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hostile city or bust cover
Phil Irwin (aka The Whiskey Rebel) is an author, a columnist, a musician, a former chess prodigy and has worked a myriad of jobs more wide ranging than most people will encounter in a lifetime. In his second book, Hostile City or Bust, Irwin once again focuses the spotlight on himself, detailing his family's move from Portland, Oregon to Philadelphia, Pennsylvania and taking the reader through every step as they uproot their lives and make the arduous (and occasionally hysterical) cross-country journey.


108 pgs * 5 3/8 X 8 3/8

Ordering: $14 ppd US / $18 ppd elsewhere


SOLD OUT


Reviews: Moving is generally hellish and a huge pain in the ass. Hell, just moving across town can make most folks swear it off for years. Times that hassle by a thousand, and you have the long distance move. This is the sometimes nightmarish and often hilarious tale that Phil Irwin tells in this great book. "Hostile City Or Bust" is the real life story of a cross country move from Portland, OR to Philadelphia, PA ("Hostile City, USA"), told with wit and humor. Oftentimes realizing that he is the heel in the story, Irwin has done a great job covering the trials and tribulations of moving cross country in this excellent follow up to his great first book, "Jobjumper" (also on Steel Cage Books). From the last minute insanity trying to finally get out of town to the horror of having your slow moving vehicle nearly blown off the road by passing 18 wheelers, this book just nails it. My favorite part and the part I most relate to is Irwin's stories of how his family's "friends" in Portland react when they realize they are really moving away. Just like crabs in a bucket, I tell ya. With a cynical outlook and a real love of Mid-Western Americana, Phil Irwin (Thee Whiskey Rebel) and Steel Cage Books have unleashed another fine book.
—Mike Frame, Tablet Newspaper

It’s a minor American nightmare, moving. Try to pack the family and a lifetime of crap into a trailer and head out cross-country, and you’re asking for a stressor the size of divorce or major surgery. And on a cautionary yet ultimately triumphant note, Hostile City or Bust brings forth the saga of the Irwin family (the Whiskey Rebel himself, wife Marla, and son Elvis) and their Eastbound escape from the self-righteous hidey-hole of Portland, Oregon, to the one and only Hostile City, U.S.A. (Philadelphia, PA). Defying fair-weather friends, ill advice, and even death itself at times, Irwin and family scope out the new homeland, box up the household, unload the cats, and set out in the “War Wagon” for a new life in the cheesesteak capitol of the world. And you can literally feel Irwin’s muscles tense and his nerves twitch as he deals with travel and accomodation aggravations, both real and imagined, each and every mile of the way. Every hassle and hazard conquered seems to lead only to an exponentially greater series of grievous encounters, or at least the expectation of such, as Irwin tests the limits of vehicular tolerance and human endurance with a running stream of bitching and grieving that reaches epically comedic proportions. Braving narrow wind-swept bridges, tornadoes, flaming tires, mountains, and national monuments, the War Wagon creeps across the nation underneath the speed limit as the family deals with beershits, crowds, unscrupulous servicepeople, stress, and even the infamous disappearing pizza. And after facing countless tiny terrors the Irwins reach South Philly only to have to deal with the grief of storage, new native customs, home rental, shifty employers, and Catholic prejudice. One thing and one thing only helps the Whiskey Rebel stay the course: booze, and plenty of it. “Ah, the power of positive drinking!” And cursing, of course. Lots of cursing. But it ain’t all a bad time, as Irwin’s honesty and humor conveys all of the journey’s small victories and comforts to the reader as well, and the book ends with everything working out better than expected, along with a positive note about the noble pioneer spirit. Just don’t pick it up right before your next move…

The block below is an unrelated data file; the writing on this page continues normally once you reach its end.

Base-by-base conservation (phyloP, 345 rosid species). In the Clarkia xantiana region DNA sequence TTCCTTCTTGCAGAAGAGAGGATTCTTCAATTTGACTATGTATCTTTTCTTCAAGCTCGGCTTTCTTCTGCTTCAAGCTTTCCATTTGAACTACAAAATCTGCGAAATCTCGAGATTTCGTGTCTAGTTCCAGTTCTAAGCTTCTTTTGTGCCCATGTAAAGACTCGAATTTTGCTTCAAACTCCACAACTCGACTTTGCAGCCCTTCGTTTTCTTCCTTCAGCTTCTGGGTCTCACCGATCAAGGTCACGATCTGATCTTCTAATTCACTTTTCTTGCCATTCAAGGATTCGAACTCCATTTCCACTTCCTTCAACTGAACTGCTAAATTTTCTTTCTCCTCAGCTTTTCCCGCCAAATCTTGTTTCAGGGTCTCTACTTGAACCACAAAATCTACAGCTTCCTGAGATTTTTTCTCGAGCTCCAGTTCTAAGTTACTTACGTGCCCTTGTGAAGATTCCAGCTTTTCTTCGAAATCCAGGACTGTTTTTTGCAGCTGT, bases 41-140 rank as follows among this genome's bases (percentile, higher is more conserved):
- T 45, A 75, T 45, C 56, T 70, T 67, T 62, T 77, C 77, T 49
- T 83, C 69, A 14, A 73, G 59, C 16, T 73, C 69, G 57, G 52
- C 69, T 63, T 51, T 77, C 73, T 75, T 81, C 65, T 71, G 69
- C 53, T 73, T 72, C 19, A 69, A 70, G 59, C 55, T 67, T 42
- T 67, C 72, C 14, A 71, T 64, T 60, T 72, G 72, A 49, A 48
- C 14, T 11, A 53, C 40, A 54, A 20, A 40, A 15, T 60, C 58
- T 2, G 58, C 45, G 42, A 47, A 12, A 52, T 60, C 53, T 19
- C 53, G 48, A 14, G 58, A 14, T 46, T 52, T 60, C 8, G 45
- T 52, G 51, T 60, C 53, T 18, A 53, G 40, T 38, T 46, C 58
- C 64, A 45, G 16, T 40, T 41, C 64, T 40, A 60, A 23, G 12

—PaniscusReview.com

Read the Reb's on-line journal @ www.whiskeyrebel.com